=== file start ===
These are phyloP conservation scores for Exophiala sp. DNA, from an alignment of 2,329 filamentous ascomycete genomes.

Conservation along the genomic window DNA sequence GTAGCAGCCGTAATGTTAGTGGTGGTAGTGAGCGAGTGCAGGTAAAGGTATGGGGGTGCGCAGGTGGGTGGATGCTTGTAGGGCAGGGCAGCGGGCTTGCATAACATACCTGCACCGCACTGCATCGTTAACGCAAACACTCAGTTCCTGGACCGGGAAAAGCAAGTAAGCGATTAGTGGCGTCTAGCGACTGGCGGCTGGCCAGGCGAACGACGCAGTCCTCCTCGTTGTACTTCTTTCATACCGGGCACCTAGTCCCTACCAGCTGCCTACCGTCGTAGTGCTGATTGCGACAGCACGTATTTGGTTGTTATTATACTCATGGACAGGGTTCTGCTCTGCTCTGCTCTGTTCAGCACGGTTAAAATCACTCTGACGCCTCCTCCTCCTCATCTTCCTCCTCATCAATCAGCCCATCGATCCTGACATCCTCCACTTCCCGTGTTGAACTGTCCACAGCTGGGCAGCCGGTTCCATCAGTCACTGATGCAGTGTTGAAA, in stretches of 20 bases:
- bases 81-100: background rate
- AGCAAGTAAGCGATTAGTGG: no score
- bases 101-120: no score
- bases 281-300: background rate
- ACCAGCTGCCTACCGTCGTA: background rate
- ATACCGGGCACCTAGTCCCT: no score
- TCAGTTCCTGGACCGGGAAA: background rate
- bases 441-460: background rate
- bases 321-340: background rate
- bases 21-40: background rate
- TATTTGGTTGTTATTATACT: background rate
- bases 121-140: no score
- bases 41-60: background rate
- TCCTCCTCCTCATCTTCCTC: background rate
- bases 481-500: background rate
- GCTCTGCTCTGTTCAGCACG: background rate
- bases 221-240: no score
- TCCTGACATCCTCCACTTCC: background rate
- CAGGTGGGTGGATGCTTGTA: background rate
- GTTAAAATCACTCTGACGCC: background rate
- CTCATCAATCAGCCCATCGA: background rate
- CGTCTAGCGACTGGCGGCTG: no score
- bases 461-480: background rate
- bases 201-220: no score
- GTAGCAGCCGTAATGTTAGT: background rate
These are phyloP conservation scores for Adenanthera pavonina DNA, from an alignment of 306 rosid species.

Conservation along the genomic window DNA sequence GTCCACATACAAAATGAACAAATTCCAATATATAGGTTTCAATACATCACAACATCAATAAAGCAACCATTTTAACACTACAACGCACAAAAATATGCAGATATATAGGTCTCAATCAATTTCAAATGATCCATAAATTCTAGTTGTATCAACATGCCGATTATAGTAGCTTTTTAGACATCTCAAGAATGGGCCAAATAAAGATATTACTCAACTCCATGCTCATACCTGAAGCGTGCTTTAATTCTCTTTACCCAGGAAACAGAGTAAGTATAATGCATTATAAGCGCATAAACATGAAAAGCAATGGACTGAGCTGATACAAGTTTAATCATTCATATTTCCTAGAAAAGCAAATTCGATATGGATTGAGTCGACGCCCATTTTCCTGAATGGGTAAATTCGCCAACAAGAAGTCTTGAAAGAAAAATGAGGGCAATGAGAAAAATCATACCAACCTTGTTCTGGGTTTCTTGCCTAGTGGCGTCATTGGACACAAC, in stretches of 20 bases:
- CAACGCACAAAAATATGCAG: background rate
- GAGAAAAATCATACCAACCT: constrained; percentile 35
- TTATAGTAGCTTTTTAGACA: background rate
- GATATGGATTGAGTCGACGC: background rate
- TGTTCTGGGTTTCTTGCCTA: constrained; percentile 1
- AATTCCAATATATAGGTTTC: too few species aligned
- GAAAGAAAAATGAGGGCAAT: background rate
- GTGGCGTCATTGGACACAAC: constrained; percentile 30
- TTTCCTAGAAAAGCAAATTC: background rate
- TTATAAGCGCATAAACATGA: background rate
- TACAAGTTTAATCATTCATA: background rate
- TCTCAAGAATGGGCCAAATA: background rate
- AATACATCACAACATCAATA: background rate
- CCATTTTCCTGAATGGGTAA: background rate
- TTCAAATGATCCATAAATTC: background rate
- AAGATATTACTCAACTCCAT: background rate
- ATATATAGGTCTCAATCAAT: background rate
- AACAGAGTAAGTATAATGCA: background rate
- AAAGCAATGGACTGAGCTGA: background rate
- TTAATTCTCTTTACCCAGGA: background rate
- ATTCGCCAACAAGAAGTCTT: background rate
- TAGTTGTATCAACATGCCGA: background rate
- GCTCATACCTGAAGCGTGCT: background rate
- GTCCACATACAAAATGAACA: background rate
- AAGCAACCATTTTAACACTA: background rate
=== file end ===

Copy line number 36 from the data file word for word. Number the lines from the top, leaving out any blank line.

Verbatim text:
- GAAAGAAAAATGAGGGCAAT: background rate